The revivalist series was created to draw attention to important thinkers who were forgotten or neglected. At the time Barry was not in that category and the idea was to remined people that he was not a typical arty lefty but a man with strong libertarian/conservative principles.
Barry Humphries has a healthy international reputation so does not need to be introduced, however there is an aspect of his character and his vision that is not fully appreciated. He is not a member of the ‘trendy left’, instead he is a kind of evolutionary conservative and a firm friend of Quadrant, the liberal/conservative magazine. This places him well beyond the pale of respectability in the eyes of the progressive intelligentsia and the overwhelming majority of the artistic and literary community.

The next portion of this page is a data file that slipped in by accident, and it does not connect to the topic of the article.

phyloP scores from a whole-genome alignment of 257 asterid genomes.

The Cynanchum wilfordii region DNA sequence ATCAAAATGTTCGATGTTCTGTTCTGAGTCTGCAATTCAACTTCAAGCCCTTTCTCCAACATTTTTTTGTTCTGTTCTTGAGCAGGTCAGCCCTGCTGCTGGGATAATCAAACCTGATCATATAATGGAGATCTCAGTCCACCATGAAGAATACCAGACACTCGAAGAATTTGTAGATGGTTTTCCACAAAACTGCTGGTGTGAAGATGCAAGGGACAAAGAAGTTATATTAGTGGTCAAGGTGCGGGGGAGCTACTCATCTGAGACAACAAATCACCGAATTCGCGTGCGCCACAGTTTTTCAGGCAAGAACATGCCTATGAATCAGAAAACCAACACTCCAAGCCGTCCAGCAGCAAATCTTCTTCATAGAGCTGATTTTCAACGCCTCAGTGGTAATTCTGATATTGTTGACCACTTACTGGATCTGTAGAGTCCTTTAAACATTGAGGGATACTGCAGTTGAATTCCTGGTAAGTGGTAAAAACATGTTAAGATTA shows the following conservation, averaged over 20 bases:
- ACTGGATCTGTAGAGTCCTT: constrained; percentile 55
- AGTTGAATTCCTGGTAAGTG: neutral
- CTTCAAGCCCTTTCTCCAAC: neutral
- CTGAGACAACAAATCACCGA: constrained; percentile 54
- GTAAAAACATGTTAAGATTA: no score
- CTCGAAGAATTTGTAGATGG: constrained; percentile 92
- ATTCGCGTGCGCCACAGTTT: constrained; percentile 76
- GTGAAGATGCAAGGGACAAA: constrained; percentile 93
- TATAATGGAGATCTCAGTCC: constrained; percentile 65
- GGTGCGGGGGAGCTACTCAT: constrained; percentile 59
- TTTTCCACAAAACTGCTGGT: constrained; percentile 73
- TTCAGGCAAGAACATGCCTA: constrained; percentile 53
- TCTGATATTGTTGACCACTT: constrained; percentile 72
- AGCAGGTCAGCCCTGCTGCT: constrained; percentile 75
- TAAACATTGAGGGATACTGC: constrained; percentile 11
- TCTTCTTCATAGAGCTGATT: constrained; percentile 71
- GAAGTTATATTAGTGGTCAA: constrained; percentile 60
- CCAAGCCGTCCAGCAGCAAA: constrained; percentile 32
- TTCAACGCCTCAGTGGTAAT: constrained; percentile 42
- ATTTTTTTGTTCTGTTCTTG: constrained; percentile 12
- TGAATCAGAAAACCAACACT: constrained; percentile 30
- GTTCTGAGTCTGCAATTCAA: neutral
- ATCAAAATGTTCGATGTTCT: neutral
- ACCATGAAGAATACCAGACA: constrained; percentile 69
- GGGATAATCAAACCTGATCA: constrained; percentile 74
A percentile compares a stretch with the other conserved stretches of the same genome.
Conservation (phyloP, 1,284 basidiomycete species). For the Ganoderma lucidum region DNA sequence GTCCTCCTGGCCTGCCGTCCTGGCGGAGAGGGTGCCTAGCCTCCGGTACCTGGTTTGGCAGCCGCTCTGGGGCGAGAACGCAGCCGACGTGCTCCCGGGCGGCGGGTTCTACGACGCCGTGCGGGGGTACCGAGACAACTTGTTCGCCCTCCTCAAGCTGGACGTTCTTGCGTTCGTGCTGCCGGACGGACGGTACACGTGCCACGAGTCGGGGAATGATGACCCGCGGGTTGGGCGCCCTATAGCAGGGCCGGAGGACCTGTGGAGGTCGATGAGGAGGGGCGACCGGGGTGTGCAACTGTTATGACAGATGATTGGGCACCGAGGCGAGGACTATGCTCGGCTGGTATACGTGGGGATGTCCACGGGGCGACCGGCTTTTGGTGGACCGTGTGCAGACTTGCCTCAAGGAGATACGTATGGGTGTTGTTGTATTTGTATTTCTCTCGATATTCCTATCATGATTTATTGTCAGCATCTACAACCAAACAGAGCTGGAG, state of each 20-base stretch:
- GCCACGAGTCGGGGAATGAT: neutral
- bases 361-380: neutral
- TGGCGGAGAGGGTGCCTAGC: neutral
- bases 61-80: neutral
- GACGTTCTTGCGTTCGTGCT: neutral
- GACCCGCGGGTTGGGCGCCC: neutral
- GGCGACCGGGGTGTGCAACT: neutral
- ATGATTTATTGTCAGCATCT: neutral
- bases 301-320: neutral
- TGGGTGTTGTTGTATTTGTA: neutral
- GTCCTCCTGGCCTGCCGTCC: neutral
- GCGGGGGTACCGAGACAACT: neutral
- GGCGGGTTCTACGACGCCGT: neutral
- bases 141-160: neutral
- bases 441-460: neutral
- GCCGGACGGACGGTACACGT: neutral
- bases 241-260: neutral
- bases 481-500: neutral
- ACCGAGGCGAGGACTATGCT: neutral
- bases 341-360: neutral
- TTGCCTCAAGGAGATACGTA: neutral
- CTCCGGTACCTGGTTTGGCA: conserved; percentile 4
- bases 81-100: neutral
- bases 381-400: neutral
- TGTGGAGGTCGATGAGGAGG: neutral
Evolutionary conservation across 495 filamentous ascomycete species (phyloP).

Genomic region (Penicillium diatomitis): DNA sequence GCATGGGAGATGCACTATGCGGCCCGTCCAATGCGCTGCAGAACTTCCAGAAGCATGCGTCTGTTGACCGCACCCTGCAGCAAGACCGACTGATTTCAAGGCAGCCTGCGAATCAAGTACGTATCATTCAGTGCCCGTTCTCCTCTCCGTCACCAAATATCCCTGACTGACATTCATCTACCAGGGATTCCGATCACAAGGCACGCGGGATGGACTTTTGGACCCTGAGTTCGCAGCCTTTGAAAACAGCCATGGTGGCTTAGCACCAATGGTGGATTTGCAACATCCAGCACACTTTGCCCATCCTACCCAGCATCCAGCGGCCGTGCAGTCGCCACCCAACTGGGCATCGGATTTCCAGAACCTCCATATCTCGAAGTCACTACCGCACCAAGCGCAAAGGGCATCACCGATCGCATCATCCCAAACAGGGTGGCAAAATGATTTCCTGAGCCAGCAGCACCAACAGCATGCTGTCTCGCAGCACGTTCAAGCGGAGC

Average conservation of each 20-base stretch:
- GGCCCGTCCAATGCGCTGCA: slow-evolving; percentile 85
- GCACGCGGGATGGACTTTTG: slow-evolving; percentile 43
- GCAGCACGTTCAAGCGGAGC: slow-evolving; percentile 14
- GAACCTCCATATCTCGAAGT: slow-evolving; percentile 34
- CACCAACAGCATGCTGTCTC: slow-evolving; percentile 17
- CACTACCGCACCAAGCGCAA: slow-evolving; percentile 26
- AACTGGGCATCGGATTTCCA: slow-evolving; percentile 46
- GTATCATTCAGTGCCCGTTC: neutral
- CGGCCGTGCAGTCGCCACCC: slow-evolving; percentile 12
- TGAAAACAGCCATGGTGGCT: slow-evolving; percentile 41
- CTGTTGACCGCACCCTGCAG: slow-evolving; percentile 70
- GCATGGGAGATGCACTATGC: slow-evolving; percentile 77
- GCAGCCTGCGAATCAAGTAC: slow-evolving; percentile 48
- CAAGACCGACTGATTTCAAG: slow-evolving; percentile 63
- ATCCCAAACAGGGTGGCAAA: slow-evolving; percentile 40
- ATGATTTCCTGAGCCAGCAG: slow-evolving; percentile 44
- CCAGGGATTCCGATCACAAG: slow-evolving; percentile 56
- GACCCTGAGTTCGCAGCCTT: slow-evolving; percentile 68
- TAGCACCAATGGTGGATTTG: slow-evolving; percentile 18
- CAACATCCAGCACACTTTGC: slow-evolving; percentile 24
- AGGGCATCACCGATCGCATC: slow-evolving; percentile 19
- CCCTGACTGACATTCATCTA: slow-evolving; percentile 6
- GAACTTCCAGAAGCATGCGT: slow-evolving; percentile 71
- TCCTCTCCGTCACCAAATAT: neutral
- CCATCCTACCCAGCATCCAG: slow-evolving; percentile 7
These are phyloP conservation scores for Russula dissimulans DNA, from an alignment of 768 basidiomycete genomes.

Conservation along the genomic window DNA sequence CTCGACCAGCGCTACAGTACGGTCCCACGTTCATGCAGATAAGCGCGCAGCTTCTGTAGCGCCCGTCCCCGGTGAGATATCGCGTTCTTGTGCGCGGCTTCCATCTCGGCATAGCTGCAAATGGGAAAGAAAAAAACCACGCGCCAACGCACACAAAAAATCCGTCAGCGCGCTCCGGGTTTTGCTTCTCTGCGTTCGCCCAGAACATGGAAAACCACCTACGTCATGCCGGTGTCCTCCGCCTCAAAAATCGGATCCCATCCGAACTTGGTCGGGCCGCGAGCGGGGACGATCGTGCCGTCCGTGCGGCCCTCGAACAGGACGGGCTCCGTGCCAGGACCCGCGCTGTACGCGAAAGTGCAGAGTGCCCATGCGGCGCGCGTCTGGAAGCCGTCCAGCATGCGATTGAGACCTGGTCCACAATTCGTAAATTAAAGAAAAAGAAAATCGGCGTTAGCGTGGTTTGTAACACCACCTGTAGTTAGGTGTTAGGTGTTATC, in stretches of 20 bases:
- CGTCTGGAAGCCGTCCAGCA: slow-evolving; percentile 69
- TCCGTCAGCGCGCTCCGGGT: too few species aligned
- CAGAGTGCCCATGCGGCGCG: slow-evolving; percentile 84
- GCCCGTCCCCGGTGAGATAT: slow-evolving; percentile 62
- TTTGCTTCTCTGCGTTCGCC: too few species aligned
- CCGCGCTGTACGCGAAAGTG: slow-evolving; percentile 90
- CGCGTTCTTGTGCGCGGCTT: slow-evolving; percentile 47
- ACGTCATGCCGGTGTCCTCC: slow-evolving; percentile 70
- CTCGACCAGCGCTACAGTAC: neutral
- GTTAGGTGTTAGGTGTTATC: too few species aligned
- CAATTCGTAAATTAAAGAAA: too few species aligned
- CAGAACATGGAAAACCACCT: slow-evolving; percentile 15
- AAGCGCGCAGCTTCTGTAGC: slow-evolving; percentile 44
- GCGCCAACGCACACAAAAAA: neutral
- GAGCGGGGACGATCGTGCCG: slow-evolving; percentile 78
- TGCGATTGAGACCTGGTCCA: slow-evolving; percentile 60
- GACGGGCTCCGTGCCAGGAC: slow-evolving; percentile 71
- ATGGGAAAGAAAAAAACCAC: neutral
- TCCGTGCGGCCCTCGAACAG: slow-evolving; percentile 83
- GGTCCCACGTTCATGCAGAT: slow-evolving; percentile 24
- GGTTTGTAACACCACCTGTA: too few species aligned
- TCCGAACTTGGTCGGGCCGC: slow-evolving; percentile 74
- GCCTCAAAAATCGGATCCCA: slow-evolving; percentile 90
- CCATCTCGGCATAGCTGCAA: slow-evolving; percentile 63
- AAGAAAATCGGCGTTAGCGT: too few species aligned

This is the first edition of the series featuring Jacques Barzun and James McAuley, the founding editor of Quadrant magazine. The series is a monument to the art and artistry of my late wife Kilmeny Niland.
Another item in the first Revivalist makes interesting reading nowadays. The late Roger Sandall meditated on the tactics of the Arabs taking on the Ottoman Empire.
T. E. Lawrence’s account of the way his Arab cutthroats would beat the Turks makes eerie reading today. He asked himself how a handful of fierce zealots, whose main activities had been pilfering and brigandage, could possibly bring the Ottoman Empire to its knees. Obviously not by punching toe to toe with Turkish artillery.
“But suppose” (he writes in The Seven Pillars of Wisdom) “suppose we were an influence, an idea, a thing invulnerable, intangible, without front or back, drifting about like a gas?” Conventional armies were large and immobile, and conventional generals equally so. Instead, “we might be a vapour, blowing where it listed. Our kingdoms lay in each man’s mind.”